I enjoy shoveling snow. I'm not just saying that because right now it would be impractical not to, but because it occurred to me this evening that shoveling snow is a lot like writing.
Shoveling snow is a job without a starting point. You drive the shovel in anywhere, then you keep going. If you're good, you can find something important along the way, but the point is to make your way from here to there, disrupting your beautiful surroundings as little as possible along the way. It's easy to be sucked into making one sidewalk square or one corner of the driveway perfect - you scrape and scrape and scrape the edge of your shovel until the rest of the project goes to hell or you ruin your shovel and your attitude over something small. In the end, it's not about being perfect, it's about being done. And even with stray streaks and occasional lumps of snow, you can take pride in what you've completed, because it often is beautiful and valuable and appreciated.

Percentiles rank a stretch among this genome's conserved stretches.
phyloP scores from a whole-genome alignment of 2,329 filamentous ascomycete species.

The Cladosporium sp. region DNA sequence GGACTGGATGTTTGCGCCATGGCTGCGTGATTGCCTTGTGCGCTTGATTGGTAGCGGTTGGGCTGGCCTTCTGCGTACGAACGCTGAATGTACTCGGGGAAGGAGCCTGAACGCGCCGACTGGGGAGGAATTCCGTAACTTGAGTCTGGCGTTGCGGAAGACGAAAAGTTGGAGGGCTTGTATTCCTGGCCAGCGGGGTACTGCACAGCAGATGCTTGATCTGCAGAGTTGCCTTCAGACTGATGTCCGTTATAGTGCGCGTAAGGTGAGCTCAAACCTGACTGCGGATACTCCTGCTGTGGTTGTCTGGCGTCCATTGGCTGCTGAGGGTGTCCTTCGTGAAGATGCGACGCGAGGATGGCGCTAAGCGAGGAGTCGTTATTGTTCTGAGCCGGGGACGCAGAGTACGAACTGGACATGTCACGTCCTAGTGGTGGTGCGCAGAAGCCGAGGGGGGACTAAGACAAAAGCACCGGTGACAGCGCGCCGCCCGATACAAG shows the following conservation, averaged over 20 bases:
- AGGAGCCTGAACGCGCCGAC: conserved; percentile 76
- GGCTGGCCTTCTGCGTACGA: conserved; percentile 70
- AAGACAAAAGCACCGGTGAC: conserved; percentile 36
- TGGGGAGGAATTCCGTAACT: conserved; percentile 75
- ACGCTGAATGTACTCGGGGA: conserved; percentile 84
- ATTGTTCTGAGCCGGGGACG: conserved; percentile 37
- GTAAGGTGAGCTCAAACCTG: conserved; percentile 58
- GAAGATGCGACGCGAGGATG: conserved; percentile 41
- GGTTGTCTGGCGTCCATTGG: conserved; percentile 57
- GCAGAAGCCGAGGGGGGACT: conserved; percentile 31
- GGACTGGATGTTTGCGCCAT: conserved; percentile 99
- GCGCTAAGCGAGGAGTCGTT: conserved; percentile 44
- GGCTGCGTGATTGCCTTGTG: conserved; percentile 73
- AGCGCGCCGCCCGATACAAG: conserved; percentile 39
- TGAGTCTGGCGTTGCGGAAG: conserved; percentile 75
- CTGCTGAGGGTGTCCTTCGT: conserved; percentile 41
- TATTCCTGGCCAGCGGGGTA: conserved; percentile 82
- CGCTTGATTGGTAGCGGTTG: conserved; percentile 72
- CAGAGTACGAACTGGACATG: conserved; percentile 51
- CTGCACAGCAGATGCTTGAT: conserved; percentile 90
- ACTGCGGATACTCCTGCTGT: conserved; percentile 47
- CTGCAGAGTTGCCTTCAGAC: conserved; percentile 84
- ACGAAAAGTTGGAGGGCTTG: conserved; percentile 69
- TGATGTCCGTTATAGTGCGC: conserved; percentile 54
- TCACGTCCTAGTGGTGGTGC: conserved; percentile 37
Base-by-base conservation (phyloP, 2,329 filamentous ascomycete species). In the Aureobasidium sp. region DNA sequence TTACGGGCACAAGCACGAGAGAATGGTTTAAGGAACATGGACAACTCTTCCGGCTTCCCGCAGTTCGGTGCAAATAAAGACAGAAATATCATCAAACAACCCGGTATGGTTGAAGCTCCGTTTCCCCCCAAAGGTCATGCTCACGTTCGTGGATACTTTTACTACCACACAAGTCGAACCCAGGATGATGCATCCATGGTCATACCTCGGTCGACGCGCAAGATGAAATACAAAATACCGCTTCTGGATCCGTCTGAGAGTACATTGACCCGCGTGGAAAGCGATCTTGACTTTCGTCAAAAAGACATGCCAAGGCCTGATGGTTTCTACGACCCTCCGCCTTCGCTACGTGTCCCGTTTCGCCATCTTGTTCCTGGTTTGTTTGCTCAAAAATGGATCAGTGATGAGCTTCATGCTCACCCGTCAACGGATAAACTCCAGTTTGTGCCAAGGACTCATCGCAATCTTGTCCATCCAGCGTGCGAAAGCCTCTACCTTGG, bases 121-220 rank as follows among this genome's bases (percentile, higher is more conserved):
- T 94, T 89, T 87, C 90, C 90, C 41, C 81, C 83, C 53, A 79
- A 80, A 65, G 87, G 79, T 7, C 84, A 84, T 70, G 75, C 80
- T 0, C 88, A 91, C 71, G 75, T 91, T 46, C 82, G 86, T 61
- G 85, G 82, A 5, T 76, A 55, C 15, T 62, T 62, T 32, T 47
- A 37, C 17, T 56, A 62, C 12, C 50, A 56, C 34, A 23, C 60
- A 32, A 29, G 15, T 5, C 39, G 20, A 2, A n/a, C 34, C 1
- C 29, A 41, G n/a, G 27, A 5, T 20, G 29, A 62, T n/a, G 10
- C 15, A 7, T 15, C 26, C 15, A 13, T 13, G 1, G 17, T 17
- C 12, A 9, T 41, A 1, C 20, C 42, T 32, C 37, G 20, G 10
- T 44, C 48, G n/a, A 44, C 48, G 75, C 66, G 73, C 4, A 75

Substitute pen for shovel, word for sidewalk square, line for corner, etc. See? I was going to suggest occasional cliché for occasional for lumps of snow, but that may be going a bit far.
There are a lot of places I think poets can take a tip from the physical world. It's not that hard to get started. It's not hard to make progress. It is hard to step back from what you're doing once your back is into it. Poets have the harder time here; at least God gave us exhaustion to force us to take a break from shoveling.